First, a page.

- Patients without evidence of acute tubular necrosis? Most studies of FST have required some evidence to suggest acute tubular necrosis (e.g. abnormal urinary sediment, elevated FeNa, or elevated renal biomarkers). However, the FST could probably be applied to a general population of ICU patients without need for a priori chemical or cellular analysis for the following reasons. First, the poor performance of FeNa as a diagnostic test suggests that this prerequisite is relatively meaningless.2 Second, in the validation study by Lumlergul only 5/297 patients were excluded due to absence of acute tubular necrosis.6
Returning to our clinical conundrum: Could the FST be used in our septic patient with persistent oliguria?
Let's return to our case of the septic patient who is resuscitated yet continues to have poor urine output.
- If the patient is an FST-nonresponder, this supports the presence of intrinsic renal failure. The urine output here is an unreliable reflection of end-organ perfusion. Further attempts to improve the urine output are likely to be futile and potentially harmful. In this situation renal recovery may occur, but it will likely take days. Basic hemodynamic support must be continued, but aggressive efforts to elicit increased urine output should be curtailed.
- If the patient is an FST-responder, this suggests underlying functionality of the kidney. Urine output provoked by the FST should be replaced with IV crystalloid to prevent volume depletion. In this situation, ongoing hemodynamic manipulation to improve renal perfusion and maintain urine output may be beneficial.
In short, the primary benefit of the FST might be allowing us to identify patients with intrinsic renal failure who won't benefit from further fluid loading. Without any definitive test to diagnose this condition, there is often an insurmountable temptation for each sequential provider to perform their own fluid bolus, which over time, adds to worsening fluid overload. Early identification of these patients may also facilitate preparation for the potential need for dialysis.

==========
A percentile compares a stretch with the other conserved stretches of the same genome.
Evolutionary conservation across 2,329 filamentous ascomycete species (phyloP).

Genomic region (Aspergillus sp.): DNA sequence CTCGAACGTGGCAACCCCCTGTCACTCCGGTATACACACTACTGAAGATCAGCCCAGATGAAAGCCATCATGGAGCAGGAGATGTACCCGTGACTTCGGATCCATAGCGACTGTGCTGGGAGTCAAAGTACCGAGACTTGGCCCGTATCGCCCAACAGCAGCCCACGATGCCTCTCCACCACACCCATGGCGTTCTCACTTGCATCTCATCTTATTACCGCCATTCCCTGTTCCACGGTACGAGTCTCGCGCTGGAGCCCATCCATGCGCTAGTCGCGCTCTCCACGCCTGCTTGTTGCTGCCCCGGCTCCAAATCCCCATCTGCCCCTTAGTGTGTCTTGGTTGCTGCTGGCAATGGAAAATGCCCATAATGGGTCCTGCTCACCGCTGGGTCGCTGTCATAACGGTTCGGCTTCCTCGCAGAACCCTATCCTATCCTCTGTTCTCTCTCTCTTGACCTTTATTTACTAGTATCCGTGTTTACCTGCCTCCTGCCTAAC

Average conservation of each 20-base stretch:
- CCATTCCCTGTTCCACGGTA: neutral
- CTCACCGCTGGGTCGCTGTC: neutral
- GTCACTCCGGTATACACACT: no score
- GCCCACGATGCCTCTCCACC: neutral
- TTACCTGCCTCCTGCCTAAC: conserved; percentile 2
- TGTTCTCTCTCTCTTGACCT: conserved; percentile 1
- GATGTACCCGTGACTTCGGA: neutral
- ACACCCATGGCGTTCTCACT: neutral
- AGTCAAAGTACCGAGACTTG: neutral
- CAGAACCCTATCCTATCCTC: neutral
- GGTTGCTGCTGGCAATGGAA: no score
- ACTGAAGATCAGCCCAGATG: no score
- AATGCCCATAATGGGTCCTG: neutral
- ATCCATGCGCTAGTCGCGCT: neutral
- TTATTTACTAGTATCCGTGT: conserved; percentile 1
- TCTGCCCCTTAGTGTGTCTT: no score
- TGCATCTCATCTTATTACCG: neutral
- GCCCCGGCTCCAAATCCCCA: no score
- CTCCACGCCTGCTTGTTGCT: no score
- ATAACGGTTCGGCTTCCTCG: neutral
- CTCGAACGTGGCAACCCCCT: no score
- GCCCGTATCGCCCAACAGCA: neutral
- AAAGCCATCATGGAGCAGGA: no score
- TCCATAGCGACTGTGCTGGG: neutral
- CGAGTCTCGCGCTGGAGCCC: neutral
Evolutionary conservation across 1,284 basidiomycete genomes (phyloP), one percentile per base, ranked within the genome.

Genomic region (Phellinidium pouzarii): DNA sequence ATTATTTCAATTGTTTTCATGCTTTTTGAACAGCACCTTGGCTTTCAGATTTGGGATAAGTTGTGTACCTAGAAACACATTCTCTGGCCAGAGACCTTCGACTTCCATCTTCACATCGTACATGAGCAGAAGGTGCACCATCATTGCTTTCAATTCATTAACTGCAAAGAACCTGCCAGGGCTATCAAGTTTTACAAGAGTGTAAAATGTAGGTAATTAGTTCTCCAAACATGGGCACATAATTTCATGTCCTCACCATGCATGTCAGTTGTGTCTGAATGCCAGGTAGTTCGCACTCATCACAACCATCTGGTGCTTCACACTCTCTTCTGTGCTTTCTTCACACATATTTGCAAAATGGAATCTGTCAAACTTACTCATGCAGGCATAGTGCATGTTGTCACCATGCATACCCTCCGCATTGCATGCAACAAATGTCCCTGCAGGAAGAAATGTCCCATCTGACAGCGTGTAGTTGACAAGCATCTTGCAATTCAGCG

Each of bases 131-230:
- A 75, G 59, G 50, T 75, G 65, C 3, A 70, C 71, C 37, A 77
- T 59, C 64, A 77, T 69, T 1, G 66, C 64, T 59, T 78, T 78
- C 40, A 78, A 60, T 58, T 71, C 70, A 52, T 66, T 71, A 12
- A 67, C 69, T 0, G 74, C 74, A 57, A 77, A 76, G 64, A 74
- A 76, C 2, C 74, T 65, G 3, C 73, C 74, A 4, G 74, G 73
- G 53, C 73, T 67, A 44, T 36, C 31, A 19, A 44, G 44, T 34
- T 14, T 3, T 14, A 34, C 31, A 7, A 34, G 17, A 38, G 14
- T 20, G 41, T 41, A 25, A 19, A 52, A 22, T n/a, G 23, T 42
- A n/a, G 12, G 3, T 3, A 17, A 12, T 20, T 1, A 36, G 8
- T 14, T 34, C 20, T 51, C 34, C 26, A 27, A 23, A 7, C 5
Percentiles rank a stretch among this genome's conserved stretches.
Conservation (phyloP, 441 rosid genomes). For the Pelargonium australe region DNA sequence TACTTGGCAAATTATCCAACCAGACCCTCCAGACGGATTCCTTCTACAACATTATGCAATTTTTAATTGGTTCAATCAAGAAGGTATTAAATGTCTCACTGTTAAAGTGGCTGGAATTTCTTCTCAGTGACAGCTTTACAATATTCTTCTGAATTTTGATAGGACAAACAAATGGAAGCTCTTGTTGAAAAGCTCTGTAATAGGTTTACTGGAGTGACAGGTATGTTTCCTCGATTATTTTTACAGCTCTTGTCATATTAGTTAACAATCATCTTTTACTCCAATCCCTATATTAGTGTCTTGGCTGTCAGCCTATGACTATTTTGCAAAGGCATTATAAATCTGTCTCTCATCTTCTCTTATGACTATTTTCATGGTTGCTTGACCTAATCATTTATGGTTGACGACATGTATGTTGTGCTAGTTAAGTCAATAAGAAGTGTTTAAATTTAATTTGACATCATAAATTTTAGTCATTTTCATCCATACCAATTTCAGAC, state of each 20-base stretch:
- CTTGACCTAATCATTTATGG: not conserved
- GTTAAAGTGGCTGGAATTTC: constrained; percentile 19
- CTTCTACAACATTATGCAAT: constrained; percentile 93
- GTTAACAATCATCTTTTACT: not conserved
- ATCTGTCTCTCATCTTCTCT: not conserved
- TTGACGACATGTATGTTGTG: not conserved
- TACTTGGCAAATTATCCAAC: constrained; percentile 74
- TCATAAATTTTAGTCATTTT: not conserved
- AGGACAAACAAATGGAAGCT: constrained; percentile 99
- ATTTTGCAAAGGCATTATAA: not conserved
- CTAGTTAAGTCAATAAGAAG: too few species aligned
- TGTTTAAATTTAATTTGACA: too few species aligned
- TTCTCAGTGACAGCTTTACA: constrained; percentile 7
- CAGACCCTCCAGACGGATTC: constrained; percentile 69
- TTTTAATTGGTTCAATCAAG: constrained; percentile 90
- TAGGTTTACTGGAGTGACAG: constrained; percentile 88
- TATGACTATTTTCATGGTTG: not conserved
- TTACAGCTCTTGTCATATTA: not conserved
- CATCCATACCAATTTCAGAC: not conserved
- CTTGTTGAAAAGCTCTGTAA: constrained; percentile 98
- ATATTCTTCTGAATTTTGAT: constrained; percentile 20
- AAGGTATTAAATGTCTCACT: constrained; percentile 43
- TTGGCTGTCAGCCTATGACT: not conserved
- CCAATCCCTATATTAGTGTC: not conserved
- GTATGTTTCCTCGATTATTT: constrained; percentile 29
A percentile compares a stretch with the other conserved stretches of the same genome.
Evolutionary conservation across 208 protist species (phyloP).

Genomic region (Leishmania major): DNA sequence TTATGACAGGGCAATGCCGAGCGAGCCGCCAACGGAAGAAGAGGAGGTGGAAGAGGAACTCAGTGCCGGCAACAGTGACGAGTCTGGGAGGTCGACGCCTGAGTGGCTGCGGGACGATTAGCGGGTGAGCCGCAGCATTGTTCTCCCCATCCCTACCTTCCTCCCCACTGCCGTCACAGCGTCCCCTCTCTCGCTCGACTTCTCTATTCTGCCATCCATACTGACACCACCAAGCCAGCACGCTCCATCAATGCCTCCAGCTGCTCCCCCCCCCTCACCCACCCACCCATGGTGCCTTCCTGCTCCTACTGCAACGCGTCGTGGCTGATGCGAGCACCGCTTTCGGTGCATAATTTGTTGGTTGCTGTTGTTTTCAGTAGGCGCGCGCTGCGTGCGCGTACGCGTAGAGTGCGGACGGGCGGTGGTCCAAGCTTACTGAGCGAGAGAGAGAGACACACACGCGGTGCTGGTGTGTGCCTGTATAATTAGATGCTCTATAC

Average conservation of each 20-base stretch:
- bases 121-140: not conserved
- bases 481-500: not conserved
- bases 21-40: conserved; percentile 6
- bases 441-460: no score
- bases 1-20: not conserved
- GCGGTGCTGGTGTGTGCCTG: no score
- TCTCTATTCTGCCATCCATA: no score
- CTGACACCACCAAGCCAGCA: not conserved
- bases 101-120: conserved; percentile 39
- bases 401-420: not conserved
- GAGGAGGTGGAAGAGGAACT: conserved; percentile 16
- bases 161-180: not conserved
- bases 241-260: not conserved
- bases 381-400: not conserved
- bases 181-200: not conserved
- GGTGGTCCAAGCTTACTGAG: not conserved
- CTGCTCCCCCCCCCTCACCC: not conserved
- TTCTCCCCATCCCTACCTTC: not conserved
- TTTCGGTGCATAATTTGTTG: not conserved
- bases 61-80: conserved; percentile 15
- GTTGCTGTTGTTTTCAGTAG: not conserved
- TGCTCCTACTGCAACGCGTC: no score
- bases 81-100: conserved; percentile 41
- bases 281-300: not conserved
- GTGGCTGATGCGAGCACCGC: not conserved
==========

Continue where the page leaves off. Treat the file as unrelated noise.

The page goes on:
Please note that the presently outlined use of the FST hasn't been formally validated. However, the FST has been linked to clinically meaningful outcomes (e.g. dialysis), which is more than can be said about most hemodynamic monitoring devices. Overall the FST is simply one piece of the clinical picture, which would be combined with other sources of hemodynamic and renal information.
- The furosemide stress test (FST) is a protocolized furosemide challenge, which has been shown to predict whether patients are likely to progress towards advanced AKI and dialysis.
- Critically ill patients commonly develop oliguria due to severe intrinsic AKI. In this situation, ongoing efforts to elicit urine output through repeated fluid boluses or other hemodynamic manipulations is generally futile and potentially harmful.
- FST could conceivably be utilized among patients with persistent oliguria despite initial resuscitation, to facilitate early identification of patients with severe intrinsic renal failure in whom urine output is an unreliable measurement of tissue perfusion.
Expert Commentary from Dr. Richard Solomon, Chief of Nephrology at the University of Vermont Medical Center:
Very nice job and balanced discussion of the FST. As you correctly point out, there are not a lot of patients studied in these trials. That said, the predictive value of the FST is better than any other biomarkers of renal injury that are available, including the Nephrocheck (TIMP-2 & IGFBP7, two renal biomarkers). In addition to being a diagnostic study, it may have therapeutic importance. For example, if a patient is acidotic after resuscitation and responds to furosemide in the FST, you can infuse bicarbonate and continue to use furosemide to remove the sodium, keeping the patient in sodium balance. Finally, the use of furosemide to prevent AKI is very controversial. In humans, it is often difficult to prevent volume depletion, even in the ICU setting with hourly urine outputs, and the lack of benefit of furosemide for prevention of AKI may be confounded by the associated volume depletion. The one exception is when you use a device that automatically infused an equal volume of crystalloid for every drop of urine that the kidney puts out (RenalGuard). Then even small doses of furosemide (0.25 mg/kg) are protective. The mechanism probably has to do with furosemide decreasing oxygen consumption in the TAL and realigning consumption and delivery to prevent ischemia in the medulla.
Acknowledgement: Thanks to Dr. Gilman Allen for thoughtful comments on this post.